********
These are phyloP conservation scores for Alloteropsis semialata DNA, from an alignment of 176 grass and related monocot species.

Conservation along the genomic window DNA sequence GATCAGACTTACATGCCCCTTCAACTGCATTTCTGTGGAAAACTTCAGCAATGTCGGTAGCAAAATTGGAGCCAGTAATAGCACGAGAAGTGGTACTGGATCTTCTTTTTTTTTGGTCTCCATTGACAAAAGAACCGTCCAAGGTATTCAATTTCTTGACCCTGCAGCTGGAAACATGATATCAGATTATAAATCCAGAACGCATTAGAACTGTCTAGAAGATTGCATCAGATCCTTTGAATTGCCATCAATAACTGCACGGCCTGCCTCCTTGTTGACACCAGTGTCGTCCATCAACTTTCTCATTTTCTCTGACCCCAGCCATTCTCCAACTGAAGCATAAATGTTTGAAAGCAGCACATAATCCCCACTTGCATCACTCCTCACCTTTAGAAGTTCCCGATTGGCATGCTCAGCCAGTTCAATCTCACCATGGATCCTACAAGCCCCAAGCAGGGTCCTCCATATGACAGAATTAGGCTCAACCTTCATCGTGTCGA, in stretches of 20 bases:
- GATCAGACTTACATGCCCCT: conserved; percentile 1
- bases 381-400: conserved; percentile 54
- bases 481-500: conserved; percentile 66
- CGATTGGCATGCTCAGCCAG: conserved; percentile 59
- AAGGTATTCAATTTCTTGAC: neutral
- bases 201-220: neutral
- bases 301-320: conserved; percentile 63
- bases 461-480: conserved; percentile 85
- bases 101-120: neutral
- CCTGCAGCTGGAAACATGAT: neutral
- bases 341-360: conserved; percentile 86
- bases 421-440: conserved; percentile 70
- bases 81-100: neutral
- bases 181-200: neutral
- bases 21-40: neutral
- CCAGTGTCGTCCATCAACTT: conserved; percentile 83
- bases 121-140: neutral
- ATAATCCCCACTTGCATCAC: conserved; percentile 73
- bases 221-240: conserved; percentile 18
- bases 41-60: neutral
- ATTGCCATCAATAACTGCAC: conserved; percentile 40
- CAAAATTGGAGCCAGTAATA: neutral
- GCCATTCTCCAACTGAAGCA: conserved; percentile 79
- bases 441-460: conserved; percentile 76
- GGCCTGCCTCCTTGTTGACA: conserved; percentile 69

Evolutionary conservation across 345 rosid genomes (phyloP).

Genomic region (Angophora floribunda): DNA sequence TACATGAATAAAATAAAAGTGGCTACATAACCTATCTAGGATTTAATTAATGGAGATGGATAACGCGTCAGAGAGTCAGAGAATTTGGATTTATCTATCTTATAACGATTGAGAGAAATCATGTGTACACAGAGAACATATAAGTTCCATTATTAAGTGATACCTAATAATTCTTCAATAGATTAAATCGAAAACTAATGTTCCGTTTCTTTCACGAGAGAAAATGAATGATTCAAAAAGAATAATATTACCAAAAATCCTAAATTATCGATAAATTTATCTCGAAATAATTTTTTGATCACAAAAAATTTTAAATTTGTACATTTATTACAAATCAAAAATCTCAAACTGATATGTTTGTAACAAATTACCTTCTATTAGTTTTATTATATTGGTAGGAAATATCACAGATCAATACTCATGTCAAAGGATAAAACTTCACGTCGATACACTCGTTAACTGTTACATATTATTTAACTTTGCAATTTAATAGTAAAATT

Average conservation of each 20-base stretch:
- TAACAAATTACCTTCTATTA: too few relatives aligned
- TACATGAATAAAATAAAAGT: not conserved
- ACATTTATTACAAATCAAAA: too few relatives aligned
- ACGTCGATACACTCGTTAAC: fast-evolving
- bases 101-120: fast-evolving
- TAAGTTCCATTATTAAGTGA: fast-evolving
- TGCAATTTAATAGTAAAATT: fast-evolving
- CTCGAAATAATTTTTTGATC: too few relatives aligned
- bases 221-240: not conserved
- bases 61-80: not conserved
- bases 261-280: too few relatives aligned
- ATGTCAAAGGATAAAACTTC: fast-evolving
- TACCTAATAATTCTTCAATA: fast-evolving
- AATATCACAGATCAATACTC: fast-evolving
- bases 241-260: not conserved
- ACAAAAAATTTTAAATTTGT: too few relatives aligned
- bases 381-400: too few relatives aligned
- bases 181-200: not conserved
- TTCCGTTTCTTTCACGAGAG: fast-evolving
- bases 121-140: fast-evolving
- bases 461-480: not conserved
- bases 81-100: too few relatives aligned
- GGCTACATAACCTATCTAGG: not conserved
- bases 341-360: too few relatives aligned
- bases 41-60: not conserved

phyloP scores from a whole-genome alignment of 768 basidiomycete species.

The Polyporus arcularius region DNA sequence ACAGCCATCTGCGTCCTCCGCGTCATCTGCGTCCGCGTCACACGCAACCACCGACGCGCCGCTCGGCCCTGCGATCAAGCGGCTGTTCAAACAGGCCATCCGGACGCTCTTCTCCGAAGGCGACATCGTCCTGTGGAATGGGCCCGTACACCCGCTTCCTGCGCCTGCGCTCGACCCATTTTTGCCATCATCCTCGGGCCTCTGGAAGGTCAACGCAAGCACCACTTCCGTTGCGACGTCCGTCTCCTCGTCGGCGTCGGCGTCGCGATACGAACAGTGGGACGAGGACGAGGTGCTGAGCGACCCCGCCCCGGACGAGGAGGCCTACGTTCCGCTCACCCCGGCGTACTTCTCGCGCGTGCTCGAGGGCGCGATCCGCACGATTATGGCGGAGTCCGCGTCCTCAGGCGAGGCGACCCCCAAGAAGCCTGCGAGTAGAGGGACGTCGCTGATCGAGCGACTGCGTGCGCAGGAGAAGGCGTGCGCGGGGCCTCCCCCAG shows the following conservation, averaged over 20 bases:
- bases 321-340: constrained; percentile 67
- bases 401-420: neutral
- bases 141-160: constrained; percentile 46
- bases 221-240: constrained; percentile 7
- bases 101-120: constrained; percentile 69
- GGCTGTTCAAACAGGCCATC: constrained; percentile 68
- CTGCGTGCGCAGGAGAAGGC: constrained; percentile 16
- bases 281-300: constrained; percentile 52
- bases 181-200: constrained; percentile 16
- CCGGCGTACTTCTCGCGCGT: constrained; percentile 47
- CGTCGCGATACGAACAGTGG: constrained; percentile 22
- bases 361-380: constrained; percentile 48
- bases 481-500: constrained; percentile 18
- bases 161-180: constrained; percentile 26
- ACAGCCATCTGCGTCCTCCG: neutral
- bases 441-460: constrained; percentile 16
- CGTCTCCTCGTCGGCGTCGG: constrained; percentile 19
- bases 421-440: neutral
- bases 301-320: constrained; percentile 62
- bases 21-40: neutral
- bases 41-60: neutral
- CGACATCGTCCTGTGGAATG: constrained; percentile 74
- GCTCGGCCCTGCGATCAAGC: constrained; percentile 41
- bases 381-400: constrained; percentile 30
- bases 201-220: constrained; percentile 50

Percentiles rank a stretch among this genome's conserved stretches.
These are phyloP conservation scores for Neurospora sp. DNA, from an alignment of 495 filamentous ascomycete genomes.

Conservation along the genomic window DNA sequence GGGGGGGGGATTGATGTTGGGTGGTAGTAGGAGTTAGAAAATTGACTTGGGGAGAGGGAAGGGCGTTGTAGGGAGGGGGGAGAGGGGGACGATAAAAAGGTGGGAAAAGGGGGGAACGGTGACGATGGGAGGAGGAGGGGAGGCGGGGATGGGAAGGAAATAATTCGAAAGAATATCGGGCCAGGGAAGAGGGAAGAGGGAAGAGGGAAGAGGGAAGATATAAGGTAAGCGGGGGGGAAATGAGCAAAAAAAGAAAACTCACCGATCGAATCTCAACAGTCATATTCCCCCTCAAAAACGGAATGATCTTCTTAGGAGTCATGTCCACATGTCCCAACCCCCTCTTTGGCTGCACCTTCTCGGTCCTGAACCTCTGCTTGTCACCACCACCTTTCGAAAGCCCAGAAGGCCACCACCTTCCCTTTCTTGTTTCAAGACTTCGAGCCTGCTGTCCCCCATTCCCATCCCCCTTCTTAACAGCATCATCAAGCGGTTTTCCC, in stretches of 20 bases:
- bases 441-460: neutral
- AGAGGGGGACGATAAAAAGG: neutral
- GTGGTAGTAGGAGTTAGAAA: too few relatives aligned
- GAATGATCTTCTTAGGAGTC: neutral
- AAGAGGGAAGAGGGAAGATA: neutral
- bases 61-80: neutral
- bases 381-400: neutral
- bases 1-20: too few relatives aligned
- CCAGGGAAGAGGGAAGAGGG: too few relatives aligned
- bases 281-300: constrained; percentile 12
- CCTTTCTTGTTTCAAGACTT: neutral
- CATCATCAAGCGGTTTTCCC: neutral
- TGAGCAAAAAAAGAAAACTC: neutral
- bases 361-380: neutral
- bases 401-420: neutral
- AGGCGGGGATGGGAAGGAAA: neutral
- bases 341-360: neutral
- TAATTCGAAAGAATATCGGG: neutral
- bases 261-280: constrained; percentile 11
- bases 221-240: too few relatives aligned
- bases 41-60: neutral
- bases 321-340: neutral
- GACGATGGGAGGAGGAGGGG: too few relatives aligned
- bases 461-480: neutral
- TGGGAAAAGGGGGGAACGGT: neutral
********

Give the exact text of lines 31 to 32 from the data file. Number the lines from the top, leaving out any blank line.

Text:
- TAACAAATTACCTTCTATTA: too few relatives aligned
- TACATGAATAAAATAAAAGT: not conserved